New Zealand's next generation of the workforce is prepared for the gig economy and ready for whatever disruption comes its way, according to a new report from MYOB.
The report quizzed 500 Kiwis from ‘Generation Z', who are described for the purposes of the study as being aged between 18-24, on everything from education, the modern workplace, and what they expect to change over the next decade.
The study found that two thirds of Kiwis believe their tertiary education has set them up well for the workforce, and 75% say they're using skills they learned in their current role.
Over three quarters of our Gen Z respondents think it is important or extremely important to get a tertiary qualification in order to gain employment. However, around 60% think they'll need to keep training in order to stay competitive and keep their jobs secure, which is likely a valid assessment,” adds MYOB head of employee services Felicity Brown.
But finding work after study continues to be a problem for almost half of respondents, the report says, and Gen Z is still concerned about making ends meet.
Those surveyed also want their own flexibility, with 35% supplementing their current work with a second job or ‘side-hustle'.
According to the report, 65% are making enough to live on – although there's no indication about how much they'll need for their future.
“They are also dealing with several unique concerns – such as climate change, the housing crisis and the rise of global extremism – that shape the way they think about the future, and in particular how that will affect their work,” says Brown.
Gen Z respondents are concerned about job security – 30% acknowledge their current role as being part of the gig economy, where they work to variable hours based on the needs of their employer.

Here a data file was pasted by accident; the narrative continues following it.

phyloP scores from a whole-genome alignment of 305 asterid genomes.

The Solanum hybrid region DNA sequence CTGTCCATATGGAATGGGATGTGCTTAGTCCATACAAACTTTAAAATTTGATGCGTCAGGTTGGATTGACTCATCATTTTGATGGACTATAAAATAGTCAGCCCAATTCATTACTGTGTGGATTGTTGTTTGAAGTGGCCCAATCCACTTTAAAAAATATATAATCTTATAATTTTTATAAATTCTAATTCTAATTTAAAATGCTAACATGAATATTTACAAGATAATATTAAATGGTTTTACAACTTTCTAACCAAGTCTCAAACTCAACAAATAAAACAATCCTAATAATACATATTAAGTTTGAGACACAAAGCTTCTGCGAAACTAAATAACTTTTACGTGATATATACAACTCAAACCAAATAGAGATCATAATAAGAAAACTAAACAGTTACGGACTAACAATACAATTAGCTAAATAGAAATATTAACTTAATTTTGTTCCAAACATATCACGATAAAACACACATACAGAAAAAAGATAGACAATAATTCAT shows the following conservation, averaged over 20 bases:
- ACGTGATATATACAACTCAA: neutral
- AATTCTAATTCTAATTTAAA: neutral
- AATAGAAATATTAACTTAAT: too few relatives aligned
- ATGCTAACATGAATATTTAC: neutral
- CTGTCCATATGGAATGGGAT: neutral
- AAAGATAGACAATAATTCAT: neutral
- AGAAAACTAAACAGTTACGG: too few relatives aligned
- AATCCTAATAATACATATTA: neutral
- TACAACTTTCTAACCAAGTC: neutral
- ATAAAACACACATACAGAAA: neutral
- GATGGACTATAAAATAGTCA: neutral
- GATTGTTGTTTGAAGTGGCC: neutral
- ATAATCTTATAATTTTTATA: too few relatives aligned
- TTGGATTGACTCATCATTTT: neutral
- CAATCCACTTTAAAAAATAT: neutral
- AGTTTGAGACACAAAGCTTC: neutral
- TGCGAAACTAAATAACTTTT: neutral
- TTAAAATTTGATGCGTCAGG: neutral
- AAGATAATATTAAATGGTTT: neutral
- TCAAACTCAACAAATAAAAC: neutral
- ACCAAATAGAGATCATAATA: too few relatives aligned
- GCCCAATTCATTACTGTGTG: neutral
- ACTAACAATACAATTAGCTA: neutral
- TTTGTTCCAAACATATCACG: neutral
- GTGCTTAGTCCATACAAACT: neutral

Since entering the workforce, respondents have already seen the start of significant changes to the patterns of work. They recognise the move towards greater workplace flexibility (36%) and the adoption of AI and automation (25%) are the biggest changes that they have seen in the workplace in the past five years.
Despite seeing the adoption of AI, automation and robotics as having the greatest impact on the workplace in the next decade (44%), most expect their current role to exist unchanged (44%) or be only slightly changed (44%) in the future. Just 9% thought their role would cease to exist within a decade, because it would be replaced by automation (50%) or the industry would cease to exist (40%).
“While expecting your current role to remain unchanged may seem overly optimistic – and in reality may be different to what will happen – this demonstrated optimism and increasing awareness of the importance of soft skills can only be a good thing for this emerging workforce generation,” says Brown.
As technology and AI become more capable of doing the heavy lifting in the workplace, young people are putting a greater emphasis on their social and creative skills. Half (50%) of people aged 18 to 24 think that having soft skills will help support their future career, over hard skills like data analysis (41%).
“Millennials (Gen Z and Y) will soon make up the majority of the workforce by the end of 2020 and employers and colleagues alike have much to learn from this generation,” says Brown.
She says these generations are looking for more understanding because people aged over 35 may not appreciate the challenges that they will face in the future.
“They are totally immersed in the digital economy, open to doing new things and incredibly resilient when it comes to facing some of the world's biggest challenges – and wanting to make positive changes that will improve the lives of people around the world,” concludes Brown.